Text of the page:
Monday, 27 March 2017

A portrait of an author ahead of her time

Margaret the First by Danielle Dutton
Pp. 160

Margaret Cavendish was a poet, philosopher and visionary. As a child she created imaginary worlds (populated with thinking-rocks, humming-shoes, her favourite sister and Shakespeare, Ovid and Caesar) and stitched little books together with yarn. “Eventually she achieved fame, but it was not necessarily that which she sought, as children chased after her carriage calling out to ‘Mad Madge’ and she became a cautionary tale for young girls who dreamed of becoming too intelligent.

With the civil war raging, she joined the court of Queen Henrietta Maria and followed her into exile in France, where she met and married the much older William Cavendish, Duke of Newcastle. William was generally very supportive of her work and encouraged her to speak up and express her thoughts. Through him, Margaret came into contact with many of Europe’s leading thinkers; but she was bashful and awkward in society. When she was invited to speak at The Royal Society (the first woman to be so invited, and the last for 200 years) she could only stammer appreciation and rush away; causing Samuel Pepys to write, “A mad, conceited, ridiculous woman. I do not like her at all.”

As a woman who published books of her thoughts, she was considered doubly shocking. First that she had them, which was scandalous enough, but to voice them was even more so. Furthermore, she was childless, attempted cures for which included syringing herbs into her womb and “a drench that would poison a horse.”

Many of her thoughts centred on the physical world. As well as poetry and philosophy she wrote and published works of extraordinary utopian science fiction and fantasy. In her book, Philosophical and Physical Opinions, 1655, against the prevailing ideas of the time, “I argued all matter can think: a woman, a river, a bird. There is no creature or part of nature without innate sense and reason, I wrote, for observe the way a crystal spreads, or how a flower makes way for its seed.”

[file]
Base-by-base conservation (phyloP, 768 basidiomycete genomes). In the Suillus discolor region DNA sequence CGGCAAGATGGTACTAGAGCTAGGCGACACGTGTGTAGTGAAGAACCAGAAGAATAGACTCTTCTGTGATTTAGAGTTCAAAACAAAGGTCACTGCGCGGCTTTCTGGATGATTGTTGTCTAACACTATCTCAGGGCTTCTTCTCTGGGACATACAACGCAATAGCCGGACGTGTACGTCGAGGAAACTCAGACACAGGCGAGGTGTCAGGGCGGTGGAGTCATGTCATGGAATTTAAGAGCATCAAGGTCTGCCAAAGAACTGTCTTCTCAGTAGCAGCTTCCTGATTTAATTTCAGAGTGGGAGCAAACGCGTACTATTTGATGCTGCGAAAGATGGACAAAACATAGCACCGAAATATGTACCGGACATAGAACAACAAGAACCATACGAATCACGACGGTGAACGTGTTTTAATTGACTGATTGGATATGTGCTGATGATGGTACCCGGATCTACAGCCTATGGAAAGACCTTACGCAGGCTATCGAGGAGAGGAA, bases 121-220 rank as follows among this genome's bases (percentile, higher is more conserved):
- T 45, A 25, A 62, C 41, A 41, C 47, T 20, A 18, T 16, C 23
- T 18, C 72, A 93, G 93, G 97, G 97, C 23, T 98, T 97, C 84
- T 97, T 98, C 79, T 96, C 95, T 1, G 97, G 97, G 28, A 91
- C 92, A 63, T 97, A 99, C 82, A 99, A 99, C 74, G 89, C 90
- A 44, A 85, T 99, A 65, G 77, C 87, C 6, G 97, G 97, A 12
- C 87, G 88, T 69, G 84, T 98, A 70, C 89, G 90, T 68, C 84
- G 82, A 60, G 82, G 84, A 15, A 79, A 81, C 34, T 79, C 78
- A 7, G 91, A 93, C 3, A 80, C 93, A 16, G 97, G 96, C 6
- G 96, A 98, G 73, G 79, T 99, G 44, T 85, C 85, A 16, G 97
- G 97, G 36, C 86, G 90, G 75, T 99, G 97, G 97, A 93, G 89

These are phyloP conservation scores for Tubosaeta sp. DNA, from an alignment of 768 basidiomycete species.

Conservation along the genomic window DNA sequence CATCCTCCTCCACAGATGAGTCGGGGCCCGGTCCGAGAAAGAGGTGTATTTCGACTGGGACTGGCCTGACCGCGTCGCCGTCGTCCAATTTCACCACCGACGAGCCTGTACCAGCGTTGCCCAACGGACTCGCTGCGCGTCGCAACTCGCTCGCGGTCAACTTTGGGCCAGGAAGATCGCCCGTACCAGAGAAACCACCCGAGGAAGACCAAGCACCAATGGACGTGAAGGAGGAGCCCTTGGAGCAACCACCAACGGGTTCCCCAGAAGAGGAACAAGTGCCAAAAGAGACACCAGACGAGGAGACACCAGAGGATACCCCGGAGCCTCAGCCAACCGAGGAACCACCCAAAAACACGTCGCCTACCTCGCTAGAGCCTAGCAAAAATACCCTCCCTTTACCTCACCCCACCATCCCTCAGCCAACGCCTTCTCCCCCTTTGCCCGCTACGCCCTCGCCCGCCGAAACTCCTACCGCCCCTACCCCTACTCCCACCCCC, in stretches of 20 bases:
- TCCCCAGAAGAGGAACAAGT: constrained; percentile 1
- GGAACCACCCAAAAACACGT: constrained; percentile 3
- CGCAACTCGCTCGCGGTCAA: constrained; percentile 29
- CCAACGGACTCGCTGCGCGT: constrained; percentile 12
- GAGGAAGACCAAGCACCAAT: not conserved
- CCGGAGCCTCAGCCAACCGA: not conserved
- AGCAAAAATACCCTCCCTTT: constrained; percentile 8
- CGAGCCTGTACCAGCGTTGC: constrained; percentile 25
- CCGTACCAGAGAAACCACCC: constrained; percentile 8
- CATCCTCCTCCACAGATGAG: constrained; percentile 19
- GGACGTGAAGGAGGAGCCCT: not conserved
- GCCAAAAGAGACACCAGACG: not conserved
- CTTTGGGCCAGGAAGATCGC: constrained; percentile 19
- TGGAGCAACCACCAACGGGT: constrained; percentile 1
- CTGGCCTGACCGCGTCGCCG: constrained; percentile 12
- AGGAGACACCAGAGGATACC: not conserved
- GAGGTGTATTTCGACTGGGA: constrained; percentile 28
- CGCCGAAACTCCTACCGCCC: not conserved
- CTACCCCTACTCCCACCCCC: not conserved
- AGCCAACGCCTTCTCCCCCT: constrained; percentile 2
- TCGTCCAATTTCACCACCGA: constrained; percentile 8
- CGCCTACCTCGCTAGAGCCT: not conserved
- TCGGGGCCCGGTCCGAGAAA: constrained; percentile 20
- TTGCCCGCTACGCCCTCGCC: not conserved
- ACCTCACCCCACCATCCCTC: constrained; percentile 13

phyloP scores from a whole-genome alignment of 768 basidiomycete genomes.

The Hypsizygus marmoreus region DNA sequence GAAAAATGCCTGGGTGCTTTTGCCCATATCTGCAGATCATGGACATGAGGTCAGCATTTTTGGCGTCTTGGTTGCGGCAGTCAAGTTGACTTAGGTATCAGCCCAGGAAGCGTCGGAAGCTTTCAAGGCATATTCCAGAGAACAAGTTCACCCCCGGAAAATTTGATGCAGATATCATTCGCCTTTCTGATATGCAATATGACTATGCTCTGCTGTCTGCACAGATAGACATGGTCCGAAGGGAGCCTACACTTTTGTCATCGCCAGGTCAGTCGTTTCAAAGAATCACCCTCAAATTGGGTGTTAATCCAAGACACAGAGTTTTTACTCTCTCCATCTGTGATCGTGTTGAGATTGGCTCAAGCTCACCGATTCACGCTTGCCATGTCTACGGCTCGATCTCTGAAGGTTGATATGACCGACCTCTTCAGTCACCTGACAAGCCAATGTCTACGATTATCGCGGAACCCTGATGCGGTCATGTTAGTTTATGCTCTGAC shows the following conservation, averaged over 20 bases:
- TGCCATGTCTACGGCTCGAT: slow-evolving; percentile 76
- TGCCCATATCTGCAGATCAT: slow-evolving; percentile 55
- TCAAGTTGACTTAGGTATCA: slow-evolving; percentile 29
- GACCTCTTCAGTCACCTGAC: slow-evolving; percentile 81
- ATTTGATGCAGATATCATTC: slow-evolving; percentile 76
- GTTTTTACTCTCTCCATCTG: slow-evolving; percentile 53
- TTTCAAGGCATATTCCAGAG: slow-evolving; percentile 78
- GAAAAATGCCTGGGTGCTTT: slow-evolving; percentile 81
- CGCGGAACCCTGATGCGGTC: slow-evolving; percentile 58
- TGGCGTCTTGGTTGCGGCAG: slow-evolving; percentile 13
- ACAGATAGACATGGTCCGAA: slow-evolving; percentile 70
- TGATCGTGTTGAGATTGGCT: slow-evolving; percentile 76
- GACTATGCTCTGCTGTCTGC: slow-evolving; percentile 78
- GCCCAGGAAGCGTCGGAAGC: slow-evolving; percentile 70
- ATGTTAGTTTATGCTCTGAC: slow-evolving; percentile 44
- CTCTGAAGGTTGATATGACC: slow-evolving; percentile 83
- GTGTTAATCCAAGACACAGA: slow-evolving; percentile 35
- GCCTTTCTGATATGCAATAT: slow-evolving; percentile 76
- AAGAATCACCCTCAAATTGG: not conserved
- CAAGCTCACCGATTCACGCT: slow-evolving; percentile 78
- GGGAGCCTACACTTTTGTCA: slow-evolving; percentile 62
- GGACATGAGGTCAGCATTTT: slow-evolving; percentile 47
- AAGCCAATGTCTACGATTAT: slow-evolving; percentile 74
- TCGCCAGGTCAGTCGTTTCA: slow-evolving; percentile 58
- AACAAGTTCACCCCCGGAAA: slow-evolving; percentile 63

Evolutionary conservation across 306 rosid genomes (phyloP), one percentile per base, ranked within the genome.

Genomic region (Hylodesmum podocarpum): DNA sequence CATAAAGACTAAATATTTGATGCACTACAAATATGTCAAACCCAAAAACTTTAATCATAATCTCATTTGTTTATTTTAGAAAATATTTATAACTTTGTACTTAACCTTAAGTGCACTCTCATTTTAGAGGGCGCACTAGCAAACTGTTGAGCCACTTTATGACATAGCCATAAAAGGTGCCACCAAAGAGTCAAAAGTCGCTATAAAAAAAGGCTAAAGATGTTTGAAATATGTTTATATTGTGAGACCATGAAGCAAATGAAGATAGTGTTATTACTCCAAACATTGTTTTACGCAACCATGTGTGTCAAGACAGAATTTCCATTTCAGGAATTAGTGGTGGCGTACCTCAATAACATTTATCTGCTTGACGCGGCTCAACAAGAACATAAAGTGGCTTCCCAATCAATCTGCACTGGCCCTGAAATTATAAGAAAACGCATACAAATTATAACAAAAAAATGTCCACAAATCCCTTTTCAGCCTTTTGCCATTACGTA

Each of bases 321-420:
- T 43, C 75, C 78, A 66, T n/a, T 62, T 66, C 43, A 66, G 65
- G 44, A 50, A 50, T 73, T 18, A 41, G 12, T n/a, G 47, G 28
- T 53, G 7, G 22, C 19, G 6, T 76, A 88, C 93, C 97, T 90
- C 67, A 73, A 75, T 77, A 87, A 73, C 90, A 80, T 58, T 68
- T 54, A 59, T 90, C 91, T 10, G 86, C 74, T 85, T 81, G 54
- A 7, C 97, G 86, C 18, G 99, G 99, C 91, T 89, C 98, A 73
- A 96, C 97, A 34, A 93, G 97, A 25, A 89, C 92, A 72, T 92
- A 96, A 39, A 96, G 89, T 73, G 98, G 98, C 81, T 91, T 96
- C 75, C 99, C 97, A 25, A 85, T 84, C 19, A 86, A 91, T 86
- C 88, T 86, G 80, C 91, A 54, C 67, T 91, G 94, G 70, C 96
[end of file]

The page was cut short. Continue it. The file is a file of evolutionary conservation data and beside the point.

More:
In contrast with much current weighty (in size) historical fiction, this short novel (160 pages) covers historical events in brief detail; The English Civil War is dealt with very succinctly:
“The King of England was convicted of treason. Then the King of England was dead. It was Tuesday. It was 1649. Parliament hacked off Charles I’s head outside the Banqueting House at Whitehall.” Halfway through the novel, Danielle Dutton changes from first-person to third-person narration. This ambitious move reflects the fame Margaret sought as people began to talk about her after the coronation of Charles II, and the Cavendishes’ return to London.

While Danielle Dutton doesn’t claim Margaret specifically as a proto-feminist, she does dwell on her issues with equality, or the lack thereof. Indeed, the title comes from her own self-honorific. “Though I cannot be Henry the Fifth, or Charles the Second, yet I endeavour to be Margaret the First”. She was far from saintly, however, and, jealous of William’s success, she upstaged him at the opening of his play by attending the theatre with her breasts bared and her nipples painted.

Margaret Cavendish was a remarkable woman. She has been championed by Virginia Woolf and deserves wider renown. Unfortunately, with society’s attitude towards women, she will be better remembered for her outfits and her manners than her literary and artistic achievements.

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